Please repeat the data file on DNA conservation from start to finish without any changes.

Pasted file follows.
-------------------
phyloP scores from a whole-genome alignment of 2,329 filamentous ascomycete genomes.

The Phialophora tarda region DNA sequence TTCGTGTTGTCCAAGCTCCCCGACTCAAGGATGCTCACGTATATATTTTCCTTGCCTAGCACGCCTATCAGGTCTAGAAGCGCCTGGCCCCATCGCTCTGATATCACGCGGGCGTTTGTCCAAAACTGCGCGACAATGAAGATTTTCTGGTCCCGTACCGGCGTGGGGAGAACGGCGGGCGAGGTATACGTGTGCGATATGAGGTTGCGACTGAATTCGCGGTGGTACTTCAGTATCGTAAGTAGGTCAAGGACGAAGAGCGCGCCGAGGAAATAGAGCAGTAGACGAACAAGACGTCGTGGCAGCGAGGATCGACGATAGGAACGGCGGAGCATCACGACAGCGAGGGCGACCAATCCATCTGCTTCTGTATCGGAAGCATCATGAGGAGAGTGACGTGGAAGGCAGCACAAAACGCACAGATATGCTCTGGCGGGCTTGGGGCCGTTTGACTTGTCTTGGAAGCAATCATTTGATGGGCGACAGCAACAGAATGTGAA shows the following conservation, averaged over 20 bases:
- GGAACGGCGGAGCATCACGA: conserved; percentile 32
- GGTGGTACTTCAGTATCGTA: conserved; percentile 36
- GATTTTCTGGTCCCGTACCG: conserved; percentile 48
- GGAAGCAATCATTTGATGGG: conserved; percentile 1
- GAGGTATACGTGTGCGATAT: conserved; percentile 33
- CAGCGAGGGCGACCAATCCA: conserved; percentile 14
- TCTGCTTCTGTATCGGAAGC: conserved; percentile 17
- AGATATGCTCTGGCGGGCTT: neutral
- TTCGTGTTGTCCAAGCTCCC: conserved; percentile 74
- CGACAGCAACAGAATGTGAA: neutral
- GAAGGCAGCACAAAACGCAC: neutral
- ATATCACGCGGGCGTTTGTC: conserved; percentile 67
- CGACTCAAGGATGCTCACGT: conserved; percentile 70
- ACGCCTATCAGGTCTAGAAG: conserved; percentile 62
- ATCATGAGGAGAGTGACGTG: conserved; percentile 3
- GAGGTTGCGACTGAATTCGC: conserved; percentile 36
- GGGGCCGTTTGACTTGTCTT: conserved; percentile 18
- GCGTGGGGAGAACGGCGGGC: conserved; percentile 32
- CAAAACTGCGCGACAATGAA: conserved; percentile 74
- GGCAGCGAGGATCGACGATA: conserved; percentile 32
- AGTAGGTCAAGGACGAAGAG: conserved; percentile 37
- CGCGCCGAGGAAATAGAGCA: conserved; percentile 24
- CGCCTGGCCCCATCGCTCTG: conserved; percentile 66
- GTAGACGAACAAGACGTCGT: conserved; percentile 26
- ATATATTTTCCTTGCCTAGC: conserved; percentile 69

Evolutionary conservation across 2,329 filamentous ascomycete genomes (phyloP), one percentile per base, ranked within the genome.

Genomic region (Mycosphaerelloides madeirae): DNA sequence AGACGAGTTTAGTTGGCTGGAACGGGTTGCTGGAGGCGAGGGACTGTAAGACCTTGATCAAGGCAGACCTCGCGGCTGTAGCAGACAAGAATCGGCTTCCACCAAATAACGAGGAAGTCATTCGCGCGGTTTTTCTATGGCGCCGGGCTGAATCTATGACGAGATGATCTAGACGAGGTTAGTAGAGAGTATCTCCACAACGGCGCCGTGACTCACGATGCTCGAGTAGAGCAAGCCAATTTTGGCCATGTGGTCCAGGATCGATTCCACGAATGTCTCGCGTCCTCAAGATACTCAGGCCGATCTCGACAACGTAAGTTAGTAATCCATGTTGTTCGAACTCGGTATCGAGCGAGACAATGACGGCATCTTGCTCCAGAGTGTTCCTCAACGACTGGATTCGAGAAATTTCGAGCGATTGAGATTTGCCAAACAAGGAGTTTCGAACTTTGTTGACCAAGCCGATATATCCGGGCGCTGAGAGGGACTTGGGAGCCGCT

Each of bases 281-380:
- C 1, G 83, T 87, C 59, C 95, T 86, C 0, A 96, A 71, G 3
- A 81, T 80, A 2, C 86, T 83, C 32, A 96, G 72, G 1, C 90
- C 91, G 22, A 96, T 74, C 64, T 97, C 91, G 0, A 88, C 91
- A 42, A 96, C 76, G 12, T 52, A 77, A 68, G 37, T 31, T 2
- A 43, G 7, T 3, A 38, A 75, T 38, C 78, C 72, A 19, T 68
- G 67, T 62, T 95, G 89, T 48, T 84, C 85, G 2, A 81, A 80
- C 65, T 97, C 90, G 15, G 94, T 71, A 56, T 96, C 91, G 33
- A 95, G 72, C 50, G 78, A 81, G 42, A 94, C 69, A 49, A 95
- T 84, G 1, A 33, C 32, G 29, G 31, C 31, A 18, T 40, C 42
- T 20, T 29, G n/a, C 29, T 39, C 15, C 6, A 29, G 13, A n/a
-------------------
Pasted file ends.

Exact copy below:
phyloP scores from a whole-genome alignment of 2,329 filamentous ascomycete genomes.

The Phialophora tarda region DNA sequence TTCGTGTTGTCCAAGCTCCCCGACTCAAGGATGCTCACGTATATATTTTCCTTGCCTAGCACGCCTATCAGGTCTAGAAGCGCCTGGCCCCATCGCTCTGATATCACGCGGGCGTTTGTCCAAAACTGCGCGACAATGAAGATTTTCTGGTCCCGTACCGGCGTGGGGAGAACGGCGGGCGAGGTATACGTGTGCGATATGAGGTTGCGACTGAATTCGCGGTGGTACTTCAGTATCGTAAGTAGGTCAAGGACGAAGAGCGCGCCGAGGAAATAGAGCAGTAGACGAACAAGACGTCGTGGCAGCGAGGATCGACGATAGGAACGGCGGAGCATCACGACAGCGAGGGCGACCAATCCATCTGCTTCTGTATCGGAAGCATCATGAGGAGAGTGACGTGGAAGGCAGCACAAAACGCACAGATATGCTCTGGCGGGCTTGGGGCCGTTTGACTTGTCTTGGAAGCAATCATTTGATGGGCGACAGCAACAGAATGTGAA shows the following conservation, averaged over 20 bases:
- GGAACGGCGGAGCATCACGA: conserved; percentile 32
- GGTGGTACTTCAGTATCGTA: conserved; percentile 36
- GATTTTCTGGTCCCGTACCG: conserved; percentile 48
- GGAAGCAATCATTTGATGGG: conserved; percentile 1
- GAGGTATACGTGTGCGATAT: conserved; percentile 33
- CAGCGAGGGCGACCAATCCA: conserved; percentile 14
- TCTGCTTCTGTATCGGAAGC: conserved; percentile 17
- AGATATGCTCTGGCGGGCTT: neutral
- TTCGTGTTGTCCAAGCTCCC: conserved; percentile 74
- CGACAGCAACAGAATGTGAA: neutral
- GAAGGCAGCACAAAACGCAC: neutral
- ATATCACGCGGGCGTTTGTC: conserved; percentile 67
- CGACTCAAGGATGCTCACGT: conserved; percentile 70
- ACGCCTATCAGGTCTAGAAG: conserved; percentile 62
- ATCATGAGGAGAGTGACGTG: conserved; percentile 3
- GAGGTTGCGACTGAATTCGC: conserved; percentile 36
- GGGGCCGTTTGACTTGTCTT: conserved; percentile 18
- GCGTGGGGAGAACGGCGGGC: conserved; percentile 32
- CAAAACTGCGCGACAATGAA: conserved; percentile 74
- GGCAGCGAGGATCGACGATA: conserved; percentile 32
- AGTAGGTCAAGGACGAAGAG: conserved; percentile 37
- CGCGCCGAGGAAATAGAGCA: conserved; percentile 24
- CGCCTGGCCCCATCGCTCTG: conserved; percentile 66
- GTAGACGAACAAGACGTCGT: conserved; percentile 26
- ATATATTTTCCTTGCCTAGC: conserved; percentile 69

Evolutionary conservation across 2,329 filamentous ascomycete genomes (phyloP), one percentile per base, ranked within the genome.

Genomic region (Mycosphaerelloides madeirae): DNA sequence AGACGAGTTTAGTTGGCTGGAACGGGTTGCTGGAGGCGAGGGACTGTAAGACCTTGATCAAGGCAGACCTCGCGGCTGTAGCAGACAAGAATCGGCTTCCACCAAATAACGAGGAAGTCATTCGCGCGGTTTTTCTATGGCGCCGGGCTGAATCTATGACGAGATGATCTAGACGAGGTTAGTAGAGAGTATCTCCACAACGGCGCCGTGACTCACGATGCTCGAGTAGAGCAAGCCAATTTTGGCCATGTGGTCCAGGATCGATTCCACGAATGTCTCGCGTCCTCAAGATACTCAGGCCGATCTCGACAACGTAAGTTAGTAATCCATGTTGTTCGAACTCGGTATCGAGCGAGACAATGACGGCATCTTGCTCCAGAGTGTTCCTCAACGACTGGATTCGAGAAATTTCGAGCGATTGAGATTTGCCAAACAAGGAGTTTCGAACTTTGTTGACCAAGCCGATATATCCGGGCGCTGAGAGGGACTTGGGAGCCGCT

Each of bases 281-380:
- C 1, G 83, T 87, C 59, C 95, T 86, C 0, A 96, A 71, G 3
- A 81, T 80, A 2, C 86, T 83, C 32, A 96, G 72, G 1, C 90
- C 91, G 22, A 96, T 74, C 64, T 97, C 91, G 0, A 88, C 91
- A 42, A 96, C 76, G 12, T 52, A 77, A 68, G 37, T 31, T 2
- A 43, G 7, T 3, A 38, A 75, T 38, C 78, C 72, A 19, T 68
- G 67, T 62, T 95, G 89, T 48, T 84, C 85, G 2, A 81, A 80
- C 65, T 97, C 90, G 15, G 94, T 71, A 56, T 96, C 91, G 33
- A 95, G 72, C 50, G 78, A 81, G 42, A 94, C 69, A 49, A 95
- T 84, G 1, A 33, C 32, G 29, G 31, C 31, A 18, T 40, C 42
- T 20, T 29, G n/a, C 29, T 39, C 15, C 6, A 29, G 13, A n/a